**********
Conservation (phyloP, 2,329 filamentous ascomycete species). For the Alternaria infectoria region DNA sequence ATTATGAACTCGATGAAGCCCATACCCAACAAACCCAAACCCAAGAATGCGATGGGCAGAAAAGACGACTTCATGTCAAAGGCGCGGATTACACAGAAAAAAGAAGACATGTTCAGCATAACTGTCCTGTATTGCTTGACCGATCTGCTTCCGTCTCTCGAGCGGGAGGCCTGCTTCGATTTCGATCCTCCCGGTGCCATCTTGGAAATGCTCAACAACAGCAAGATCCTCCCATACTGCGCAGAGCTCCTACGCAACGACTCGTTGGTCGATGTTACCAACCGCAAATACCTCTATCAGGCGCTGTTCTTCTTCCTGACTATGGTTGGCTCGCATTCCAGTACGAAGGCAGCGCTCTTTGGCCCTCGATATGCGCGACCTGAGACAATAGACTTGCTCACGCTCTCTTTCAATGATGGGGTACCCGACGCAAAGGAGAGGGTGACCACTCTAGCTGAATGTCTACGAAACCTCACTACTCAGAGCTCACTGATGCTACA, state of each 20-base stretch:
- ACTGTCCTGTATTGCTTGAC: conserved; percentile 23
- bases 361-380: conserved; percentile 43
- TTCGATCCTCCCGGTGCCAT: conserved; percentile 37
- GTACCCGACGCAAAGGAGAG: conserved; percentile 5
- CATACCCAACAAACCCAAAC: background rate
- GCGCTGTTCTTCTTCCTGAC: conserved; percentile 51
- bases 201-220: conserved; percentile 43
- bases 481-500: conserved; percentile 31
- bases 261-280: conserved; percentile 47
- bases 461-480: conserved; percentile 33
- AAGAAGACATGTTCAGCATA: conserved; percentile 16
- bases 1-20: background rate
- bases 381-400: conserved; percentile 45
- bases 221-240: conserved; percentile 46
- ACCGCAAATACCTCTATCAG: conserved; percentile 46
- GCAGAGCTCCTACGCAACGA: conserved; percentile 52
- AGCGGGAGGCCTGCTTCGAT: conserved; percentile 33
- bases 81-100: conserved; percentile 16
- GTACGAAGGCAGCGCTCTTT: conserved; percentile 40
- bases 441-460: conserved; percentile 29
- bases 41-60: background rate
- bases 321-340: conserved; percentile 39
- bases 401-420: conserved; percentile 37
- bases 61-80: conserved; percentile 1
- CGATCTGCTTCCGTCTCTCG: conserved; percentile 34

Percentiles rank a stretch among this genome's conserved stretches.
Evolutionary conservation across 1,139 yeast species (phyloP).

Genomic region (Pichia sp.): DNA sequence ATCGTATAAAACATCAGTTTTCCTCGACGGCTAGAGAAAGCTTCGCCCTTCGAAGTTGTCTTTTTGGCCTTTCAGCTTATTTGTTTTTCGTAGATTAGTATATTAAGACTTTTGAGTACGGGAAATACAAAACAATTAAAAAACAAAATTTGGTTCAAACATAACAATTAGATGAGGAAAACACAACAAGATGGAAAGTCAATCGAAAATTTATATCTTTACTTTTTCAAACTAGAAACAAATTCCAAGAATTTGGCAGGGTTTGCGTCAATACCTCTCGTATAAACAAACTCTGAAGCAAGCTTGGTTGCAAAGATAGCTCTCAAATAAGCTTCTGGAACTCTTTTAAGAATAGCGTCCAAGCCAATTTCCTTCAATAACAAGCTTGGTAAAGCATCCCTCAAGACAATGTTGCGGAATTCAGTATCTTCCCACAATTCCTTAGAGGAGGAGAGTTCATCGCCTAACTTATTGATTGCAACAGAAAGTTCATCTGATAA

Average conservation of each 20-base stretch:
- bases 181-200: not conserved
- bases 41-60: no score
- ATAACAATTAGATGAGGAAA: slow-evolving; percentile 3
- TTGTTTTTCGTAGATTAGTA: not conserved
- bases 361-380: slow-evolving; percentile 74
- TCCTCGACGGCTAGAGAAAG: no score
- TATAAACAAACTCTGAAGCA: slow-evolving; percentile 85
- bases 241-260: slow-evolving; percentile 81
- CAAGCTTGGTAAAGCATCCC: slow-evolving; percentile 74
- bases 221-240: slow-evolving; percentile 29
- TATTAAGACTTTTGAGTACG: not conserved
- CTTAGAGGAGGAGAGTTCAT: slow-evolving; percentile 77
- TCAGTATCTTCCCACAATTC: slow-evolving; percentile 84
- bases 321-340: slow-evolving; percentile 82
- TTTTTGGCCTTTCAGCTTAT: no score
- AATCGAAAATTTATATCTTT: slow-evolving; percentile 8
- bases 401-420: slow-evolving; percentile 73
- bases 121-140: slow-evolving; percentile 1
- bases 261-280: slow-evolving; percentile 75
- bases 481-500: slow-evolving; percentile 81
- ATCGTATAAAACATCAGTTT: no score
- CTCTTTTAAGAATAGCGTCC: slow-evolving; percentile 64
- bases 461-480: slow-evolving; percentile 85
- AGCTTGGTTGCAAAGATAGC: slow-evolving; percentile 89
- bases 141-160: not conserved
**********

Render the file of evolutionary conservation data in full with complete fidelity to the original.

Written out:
Conservation (phyloP, 2,329 filamentous ascomycete species). For the Alternaria infectoria region DNA sequence ATTATGAACTCGATGAAGCCCATACCCAACAAACCCAAACCCAAGAATGCGATGGGCAGAAAAGACGACTTCATGTCAAAGGCGCGGATTACACAGAAAAAAGAAGACATGTTCAGCATAACTGTCCTGTATTGCTTGACCGATCTGCTTCCGTCTCTCGAGCGGGAGGCCTGCTTCGATTTCGATCCTCCCGGTGCCATCTTGGAAATGCTCAACAACAGCAAGATCCTCCCATACTGCGCAGAGCTCCTACGCAACGACTCGTTGGTCGATGTTACCAACCGCAAATACCTCTATCAGGCGCTGTTCTTCTTCCTGACTATGGTTGGCTCGCATTCCAGTACGAAGGCAGCGCTCTTTGGCCCTCGATATGCGCGACCTGAGACAATAGACTTGCTCACGCTCTCTTTCAATGATGGGGTACCCGACGCAAAGGAGAGGGTGACCACTCTAGCTGAATGTCTACGAAACCTCACTACTCAGAGCTCACTGATGCTACA, state of each 20-base stretch:
- ACTGTCCTGTATTGCTTGAC: conserved; percentile 23
- bases 361-380: conserved; percentile 43
- TTCGATCCTCCCGGTGCCAT: conserved; percentile 37
- GTACCCGACGCAAAGGAGAG: conserved; percentile 5
- CATACCCAACAAACCCAAAC: background rate
- GCGCTGTTCTTCTTCCTGAC: conserved; percentile 51
- bases 201-220: conserved; percentile 43
- bases 481-500: conserved; percentile 31
- bases 261-280: conserved; percentile 47
- bases 461-480: conserved; percentile 33
- AAGAAGACATGTTCAGCATA: conserved; percentile 16
- bases 1-20: background rate
- bases 381-400: conserved; percentile 45
- bases 221-240: conserved; percentile 46
- ACCGCAAATACCTCTATCAG: conserved; percentile 46
- GCAGAGCTCCTACGCAACGA: conserved; percentile 52
- AGCGGGAGGCCTGCTTCGAT: conserved; percentile 33
- bases 81-100: conserved; percentile 16
- GTACGAAGGCAGCGCTCTTT: conserved; percentile 40
- bases 441-460: conserved; percentile 29
- bases 41-60: background rate
- bases 321-340: conserved; percentile 39
- bases 401-420: conserved; percentile 37
- bases 61-80: conserved; percentile 1
- CGATCTGCTTCCGTCTCTCG: conserved; percentile 34

Percentiles rank a stretch among this genome's conserved stretches.
Evolutionary conservation across 1,139 yeast species (phyloP).

Genomic region (Pichia sp.): DNA sequence ATCGTATAAAACATCAGTTTTCCTCGACGGCTAGAGAAAGCTTCGCCCTTCGAAGTTGTCTTTTTGGCCTTTCAGCTTATTTGTTTTTCGTAGATTAGTATATTAAGACTTTTGAGTACGGGAAATACAAAACAATTAAAAAACAAAATTTGGTTCAAACATAACAATTAGATGAGGAAAACACAACAAGATGGAAAGTCAATCGAAAATTTATATCTTTACTTTTTCAAACTAGAAACAAATTCCAAGAATTTGGCAGGGTTTGCGTCAATACCTCTCGTATAAACAAACTCTGAAGCAAGCTTGGTTGCAAAGATAGCTCTCAAATAAGCTTCTGGAACTCTTTTAAGAATAGCGTCCAAGCCAATTTCCTTCAATAACAAGCTTGGTAAAGCATCCCTCAAGACAATGTTGCGGAATTCAGTATCTTCCCACAATTCCTTAGAGGAGGAGAGTTCATCGCCTAACTTATTGATTGCAACAGAAAGTTCATCTGATAA

Average conservation of each 20-base stretch:
- bases 181-200: not conserved
- bases 41-60: no score
- ATAACAATTAGATGAGGAAA: slow-evolving; percentile 3
- TTGTTTTTCGTAGATTAGTA: not conserved
- bases 361-380: slow-evolving; percentile 74
- TCCTCGACGGCTAGAGAAAG: no score
- TATAAACAAACTCTGAAGCA: slow-evolving; percentile 85
- bases 241-260: slow-evolving; percentile 81
- CAAGCTTGGTAAAGCATCCC: slow-evolving; percentile 74
- bases 221-240: slow-evolving; percentile 29
- TATTAAGACTTTTGAGTACG: not conserved
- CTTAGAGGAGGAGAGTTCAT: slow-evolving; percentile 77
- TCAGTATCTTCCCACAATTC: slow-evolving; percentile 84
- bases 321-340: slow-evolving; percentile 82
- TTTTTGGCCTTTCAGCTTAT: no score
- AATCGAAAATTTATATCTTT: slow-evolving; percentile 8
- bases 401-420: slow-evolving; percentile 73
- bases 121-140: slow-evolving; percentile 1
- bases 261-280: slow-evolving; percentile 75
- bases 481-500: slow-evolving; percentile 81
- ATCGTATAAAACATCAGTTT: no score
- CTCTTTTAAGAATAGCGTCC: slow-evolving; percentile 64
- bases 461-480: slow-evolving; percentile 85
- AGCTTGGTTGCAAAGATAGC: slow-evolving; percentile 89
- bases 141-160: not conserved